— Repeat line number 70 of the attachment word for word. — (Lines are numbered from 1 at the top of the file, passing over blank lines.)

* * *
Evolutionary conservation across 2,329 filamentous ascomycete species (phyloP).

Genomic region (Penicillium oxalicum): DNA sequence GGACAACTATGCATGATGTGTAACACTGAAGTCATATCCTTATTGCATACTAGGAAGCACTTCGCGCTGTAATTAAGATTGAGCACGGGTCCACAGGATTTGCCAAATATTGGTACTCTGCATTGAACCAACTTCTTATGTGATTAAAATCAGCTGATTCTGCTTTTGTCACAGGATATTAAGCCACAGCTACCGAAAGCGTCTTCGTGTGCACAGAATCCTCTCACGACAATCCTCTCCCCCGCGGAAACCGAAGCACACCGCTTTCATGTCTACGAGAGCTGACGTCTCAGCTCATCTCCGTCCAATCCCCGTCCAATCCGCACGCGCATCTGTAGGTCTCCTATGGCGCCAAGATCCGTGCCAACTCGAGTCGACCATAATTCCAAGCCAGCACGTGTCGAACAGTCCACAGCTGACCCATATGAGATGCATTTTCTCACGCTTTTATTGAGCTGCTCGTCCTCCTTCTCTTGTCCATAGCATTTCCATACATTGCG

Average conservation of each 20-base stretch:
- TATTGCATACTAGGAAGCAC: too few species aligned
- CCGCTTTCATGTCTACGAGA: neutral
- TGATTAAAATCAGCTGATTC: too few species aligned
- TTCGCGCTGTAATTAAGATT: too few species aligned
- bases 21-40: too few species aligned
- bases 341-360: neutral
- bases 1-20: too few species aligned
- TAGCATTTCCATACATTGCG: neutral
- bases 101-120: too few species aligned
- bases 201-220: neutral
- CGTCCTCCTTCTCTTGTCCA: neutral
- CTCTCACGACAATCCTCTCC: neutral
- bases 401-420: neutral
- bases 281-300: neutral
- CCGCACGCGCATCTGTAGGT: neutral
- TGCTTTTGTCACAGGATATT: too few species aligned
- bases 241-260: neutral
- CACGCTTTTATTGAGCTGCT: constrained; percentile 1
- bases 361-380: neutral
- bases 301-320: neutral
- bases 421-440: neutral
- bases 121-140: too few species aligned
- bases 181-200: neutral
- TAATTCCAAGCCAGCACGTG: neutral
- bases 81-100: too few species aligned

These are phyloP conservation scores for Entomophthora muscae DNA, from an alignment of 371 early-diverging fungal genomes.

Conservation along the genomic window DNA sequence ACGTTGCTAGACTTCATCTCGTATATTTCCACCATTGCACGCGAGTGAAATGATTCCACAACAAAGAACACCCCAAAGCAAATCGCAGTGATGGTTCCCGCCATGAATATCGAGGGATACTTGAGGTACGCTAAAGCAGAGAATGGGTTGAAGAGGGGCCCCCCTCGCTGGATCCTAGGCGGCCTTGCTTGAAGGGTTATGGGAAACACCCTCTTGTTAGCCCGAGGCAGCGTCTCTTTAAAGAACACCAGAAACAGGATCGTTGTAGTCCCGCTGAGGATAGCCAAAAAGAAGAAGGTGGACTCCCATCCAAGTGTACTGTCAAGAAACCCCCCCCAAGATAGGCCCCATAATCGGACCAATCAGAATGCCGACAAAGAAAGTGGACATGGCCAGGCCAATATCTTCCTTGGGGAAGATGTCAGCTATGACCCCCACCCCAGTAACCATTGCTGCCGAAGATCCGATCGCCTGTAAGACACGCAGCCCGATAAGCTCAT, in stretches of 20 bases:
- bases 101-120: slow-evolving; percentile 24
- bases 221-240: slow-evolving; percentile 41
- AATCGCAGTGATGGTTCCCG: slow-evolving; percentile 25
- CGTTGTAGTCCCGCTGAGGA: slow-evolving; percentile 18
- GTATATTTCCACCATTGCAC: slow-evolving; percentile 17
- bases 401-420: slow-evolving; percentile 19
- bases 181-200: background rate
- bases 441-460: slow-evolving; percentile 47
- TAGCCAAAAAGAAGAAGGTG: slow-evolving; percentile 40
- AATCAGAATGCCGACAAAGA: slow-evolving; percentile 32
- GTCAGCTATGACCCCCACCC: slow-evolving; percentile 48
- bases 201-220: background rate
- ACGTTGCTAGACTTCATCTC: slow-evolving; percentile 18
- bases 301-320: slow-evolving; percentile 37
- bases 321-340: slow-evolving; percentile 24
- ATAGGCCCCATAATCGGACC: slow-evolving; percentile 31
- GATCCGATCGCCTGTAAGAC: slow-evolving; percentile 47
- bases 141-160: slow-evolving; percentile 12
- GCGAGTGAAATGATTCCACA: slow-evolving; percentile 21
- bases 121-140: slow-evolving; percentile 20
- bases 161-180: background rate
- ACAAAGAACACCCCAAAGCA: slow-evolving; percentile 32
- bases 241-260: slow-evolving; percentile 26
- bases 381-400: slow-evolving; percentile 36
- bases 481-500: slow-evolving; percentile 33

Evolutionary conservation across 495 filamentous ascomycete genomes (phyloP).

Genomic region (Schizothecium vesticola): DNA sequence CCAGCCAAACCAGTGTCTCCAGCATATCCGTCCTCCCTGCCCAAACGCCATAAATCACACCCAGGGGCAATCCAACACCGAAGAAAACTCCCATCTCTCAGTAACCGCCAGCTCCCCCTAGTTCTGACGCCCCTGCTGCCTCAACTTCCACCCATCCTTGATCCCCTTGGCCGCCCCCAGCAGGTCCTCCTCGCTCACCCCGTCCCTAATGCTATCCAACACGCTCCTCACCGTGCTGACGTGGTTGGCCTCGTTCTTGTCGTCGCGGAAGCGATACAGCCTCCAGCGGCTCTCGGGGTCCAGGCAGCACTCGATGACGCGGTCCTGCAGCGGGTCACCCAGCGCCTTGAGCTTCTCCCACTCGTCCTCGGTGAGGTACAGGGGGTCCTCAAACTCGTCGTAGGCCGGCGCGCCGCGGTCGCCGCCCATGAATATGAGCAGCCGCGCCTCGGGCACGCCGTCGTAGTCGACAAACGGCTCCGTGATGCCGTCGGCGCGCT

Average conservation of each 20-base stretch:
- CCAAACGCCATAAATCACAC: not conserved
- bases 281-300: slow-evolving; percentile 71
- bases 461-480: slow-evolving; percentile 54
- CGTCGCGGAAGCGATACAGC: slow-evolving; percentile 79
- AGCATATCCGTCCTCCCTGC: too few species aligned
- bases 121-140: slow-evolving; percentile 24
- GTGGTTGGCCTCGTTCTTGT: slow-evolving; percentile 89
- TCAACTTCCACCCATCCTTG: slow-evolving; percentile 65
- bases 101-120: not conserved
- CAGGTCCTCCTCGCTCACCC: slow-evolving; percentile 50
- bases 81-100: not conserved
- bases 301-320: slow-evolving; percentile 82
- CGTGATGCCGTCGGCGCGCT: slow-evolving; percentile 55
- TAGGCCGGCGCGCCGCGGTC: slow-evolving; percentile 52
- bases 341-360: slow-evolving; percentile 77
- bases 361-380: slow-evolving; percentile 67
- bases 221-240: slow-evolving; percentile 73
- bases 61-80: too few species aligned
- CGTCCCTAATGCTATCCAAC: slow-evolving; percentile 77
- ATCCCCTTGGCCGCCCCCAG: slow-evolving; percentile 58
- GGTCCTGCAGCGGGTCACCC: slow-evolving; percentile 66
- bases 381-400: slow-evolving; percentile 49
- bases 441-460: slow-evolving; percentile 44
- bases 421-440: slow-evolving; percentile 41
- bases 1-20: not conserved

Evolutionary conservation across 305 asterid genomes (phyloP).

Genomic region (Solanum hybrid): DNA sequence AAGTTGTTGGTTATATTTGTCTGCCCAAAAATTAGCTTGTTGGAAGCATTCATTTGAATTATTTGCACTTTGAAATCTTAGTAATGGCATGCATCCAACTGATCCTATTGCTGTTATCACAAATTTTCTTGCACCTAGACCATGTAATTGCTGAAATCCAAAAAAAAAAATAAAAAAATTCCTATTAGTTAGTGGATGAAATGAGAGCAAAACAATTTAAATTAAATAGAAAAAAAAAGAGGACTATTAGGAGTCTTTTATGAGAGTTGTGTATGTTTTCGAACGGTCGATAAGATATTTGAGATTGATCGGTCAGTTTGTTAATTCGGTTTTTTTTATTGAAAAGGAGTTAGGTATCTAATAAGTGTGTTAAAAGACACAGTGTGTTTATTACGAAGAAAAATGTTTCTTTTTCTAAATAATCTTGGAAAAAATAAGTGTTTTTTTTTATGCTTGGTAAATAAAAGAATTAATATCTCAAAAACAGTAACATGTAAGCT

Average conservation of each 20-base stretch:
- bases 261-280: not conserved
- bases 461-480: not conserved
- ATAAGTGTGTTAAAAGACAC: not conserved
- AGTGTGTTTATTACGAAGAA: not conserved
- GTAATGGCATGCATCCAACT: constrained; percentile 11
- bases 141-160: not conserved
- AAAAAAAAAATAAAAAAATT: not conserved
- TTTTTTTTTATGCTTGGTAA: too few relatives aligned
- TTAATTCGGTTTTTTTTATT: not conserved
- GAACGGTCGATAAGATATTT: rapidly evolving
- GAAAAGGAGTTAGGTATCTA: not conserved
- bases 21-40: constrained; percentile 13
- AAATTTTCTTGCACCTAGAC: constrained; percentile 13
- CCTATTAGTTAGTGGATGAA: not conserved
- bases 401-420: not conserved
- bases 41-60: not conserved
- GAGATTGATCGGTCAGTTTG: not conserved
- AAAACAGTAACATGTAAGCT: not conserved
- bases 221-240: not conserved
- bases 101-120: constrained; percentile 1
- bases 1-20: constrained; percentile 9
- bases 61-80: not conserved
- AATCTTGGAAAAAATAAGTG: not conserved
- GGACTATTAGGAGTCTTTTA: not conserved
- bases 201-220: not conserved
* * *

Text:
- bases 301-320: slow-evolving; percentile 82